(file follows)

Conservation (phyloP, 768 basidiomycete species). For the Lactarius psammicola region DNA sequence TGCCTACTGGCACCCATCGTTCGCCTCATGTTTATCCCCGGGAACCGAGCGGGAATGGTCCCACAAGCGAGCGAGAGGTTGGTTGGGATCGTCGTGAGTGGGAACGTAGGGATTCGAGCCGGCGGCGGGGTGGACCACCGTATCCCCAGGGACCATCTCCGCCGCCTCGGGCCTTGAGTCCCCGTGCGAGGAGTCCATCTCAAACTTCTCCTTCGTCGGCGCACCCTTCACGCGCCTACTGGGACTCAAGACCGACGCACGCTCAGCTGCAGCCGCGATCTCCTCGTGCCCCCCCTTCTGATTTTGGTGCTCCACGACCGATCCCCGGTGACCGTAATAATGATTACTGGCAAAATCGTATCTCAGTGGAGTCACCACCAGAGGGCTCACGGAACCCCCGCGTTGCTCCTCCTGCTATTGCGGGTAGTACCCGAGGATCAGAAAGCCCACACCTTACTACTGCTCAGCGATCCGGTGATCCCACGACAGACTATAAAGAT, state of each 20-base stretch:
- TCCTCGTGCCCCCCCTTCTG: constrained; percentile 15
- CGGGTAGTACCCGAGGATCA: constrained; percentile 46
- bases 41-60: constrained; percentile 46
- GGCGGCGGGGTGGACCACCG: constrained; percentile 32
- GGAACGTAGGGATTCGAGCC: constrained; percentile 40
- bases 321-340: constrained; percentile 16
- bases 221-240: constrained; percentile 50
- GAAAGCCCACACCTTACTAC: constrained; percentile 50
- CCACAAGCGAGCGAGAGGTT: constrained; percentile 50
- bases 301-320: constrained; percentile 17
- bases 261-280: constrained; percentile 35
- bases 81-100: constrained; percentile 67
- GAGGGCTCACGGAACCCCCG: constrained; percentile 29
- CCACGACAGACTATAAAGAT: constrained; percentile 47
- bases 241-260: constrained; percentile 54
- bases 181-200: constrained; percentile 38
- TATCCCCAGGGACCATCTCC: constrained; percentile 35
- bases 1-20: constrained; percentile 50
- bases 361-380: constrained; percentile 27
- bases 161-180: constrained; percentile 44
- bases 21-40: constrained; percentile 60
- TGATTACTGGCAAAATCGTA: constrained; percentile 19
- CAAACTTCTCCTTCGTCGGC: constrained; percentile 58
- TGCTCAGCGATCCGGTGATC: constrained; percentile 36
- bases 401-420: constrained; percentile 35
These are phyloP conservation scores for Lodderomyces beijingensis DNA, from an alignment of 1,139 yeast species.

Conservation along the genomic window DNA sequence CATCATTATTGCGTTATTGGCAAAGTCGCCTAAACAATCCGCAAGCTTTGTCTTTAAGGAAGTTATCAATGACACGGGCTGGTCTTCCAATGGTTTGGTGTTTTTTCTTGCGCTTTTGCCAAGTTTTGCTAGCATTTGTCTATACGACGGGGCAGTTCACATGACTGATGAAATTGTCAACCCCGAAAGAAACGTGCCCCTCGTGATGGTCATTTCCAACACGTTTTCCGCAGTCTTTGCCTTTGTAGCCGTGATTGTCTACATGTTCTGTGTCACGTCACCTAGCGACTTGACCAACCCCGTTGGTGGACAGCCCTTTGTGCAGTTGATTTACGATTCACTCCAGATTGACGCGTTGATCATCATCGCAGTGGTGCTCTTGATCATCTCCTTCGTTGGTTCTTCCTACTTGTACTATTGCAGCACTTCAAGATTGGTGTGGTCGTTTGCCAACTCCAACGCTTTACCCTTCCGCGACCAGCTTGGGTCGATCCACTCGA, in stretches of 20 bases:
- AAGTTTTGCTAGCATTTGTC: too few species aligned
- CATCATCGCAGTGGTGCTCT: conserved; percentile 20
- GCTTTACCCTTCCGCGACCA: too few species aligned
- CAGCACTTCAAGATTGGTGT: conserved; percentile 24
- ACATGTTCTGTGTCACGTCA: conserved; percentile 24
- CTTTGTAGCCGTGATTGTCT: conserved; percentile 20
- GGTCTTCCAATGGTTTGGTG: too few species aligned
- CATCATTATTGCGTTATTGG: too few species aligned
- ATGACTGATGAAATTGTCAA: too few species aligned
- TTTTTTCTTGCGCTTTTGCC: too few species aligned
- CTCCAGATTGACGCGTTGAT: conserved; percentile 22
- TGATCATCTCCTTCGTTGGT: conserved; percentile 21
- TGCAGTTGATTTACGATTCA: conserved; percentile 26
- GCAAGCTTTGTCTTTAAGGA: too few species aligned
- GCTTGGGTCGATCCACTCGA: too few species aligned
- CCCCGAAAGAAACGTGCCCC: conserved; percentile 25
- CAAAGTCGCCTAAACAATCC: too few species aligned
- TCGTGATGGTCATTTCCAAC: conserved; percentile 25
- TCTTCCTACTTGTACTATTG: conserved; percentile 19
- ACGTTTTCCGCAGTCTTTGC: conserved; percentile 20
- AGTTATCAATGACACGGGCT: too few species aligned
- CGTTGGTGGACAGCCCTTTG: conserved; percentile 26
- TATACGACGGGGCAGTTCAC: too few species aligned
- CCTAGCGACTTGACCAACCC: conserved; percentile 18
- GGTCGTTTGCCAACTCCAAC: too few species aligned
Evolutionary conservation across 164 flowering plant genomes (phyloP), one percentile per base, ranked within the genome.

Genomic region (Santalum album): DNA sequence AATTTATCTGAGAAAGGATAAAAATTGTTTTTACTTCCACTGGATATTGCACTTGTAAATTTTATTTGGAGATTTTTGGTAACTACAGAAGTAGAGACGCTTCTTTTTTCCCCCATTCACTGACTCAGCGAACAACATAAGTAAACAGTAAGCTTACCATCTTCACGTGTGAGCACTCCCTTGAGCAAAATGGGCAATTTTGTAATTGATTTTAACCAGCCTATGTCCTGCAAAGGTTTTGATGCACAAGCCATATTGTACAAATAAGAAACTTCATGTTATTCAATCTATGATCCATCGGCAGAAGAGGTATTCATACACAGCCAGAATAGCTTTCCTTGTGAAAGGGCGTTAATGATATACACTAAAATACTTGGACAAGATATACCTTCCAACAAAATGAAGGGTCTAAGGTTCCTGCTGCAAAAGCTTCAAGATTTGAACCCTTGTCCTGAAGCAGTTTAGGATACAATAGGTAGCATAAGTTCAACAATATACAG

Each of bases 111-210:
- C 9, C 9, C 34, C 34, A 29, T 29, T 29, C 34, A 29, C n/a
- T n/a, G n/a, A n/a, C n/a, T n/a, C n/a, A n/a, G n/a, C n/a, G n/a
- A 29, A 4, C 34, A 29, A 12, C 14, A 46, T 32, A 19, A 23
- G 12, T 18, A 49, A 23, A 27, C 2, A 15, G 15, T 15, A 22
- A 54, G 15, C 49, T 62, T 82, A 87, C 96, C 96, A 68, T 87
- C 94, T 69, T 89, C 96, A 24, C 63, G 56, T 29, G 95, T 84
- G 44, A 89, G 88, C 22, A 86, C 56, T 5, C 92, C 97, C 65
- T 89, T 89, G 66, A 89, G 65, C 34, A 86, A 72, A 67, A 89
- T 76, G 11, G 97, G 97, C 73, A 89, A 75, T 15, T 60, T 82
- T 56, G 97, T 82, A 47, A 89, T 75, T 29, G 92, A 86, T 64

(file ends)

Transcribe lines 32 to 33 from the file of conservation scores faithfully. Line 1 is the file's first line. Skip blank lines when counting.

- CAGCACTTCAAGATTGGTGT: conserved; percentile 24
- ACATGTTCTGTGTCACGTCA: conserved; percentile 24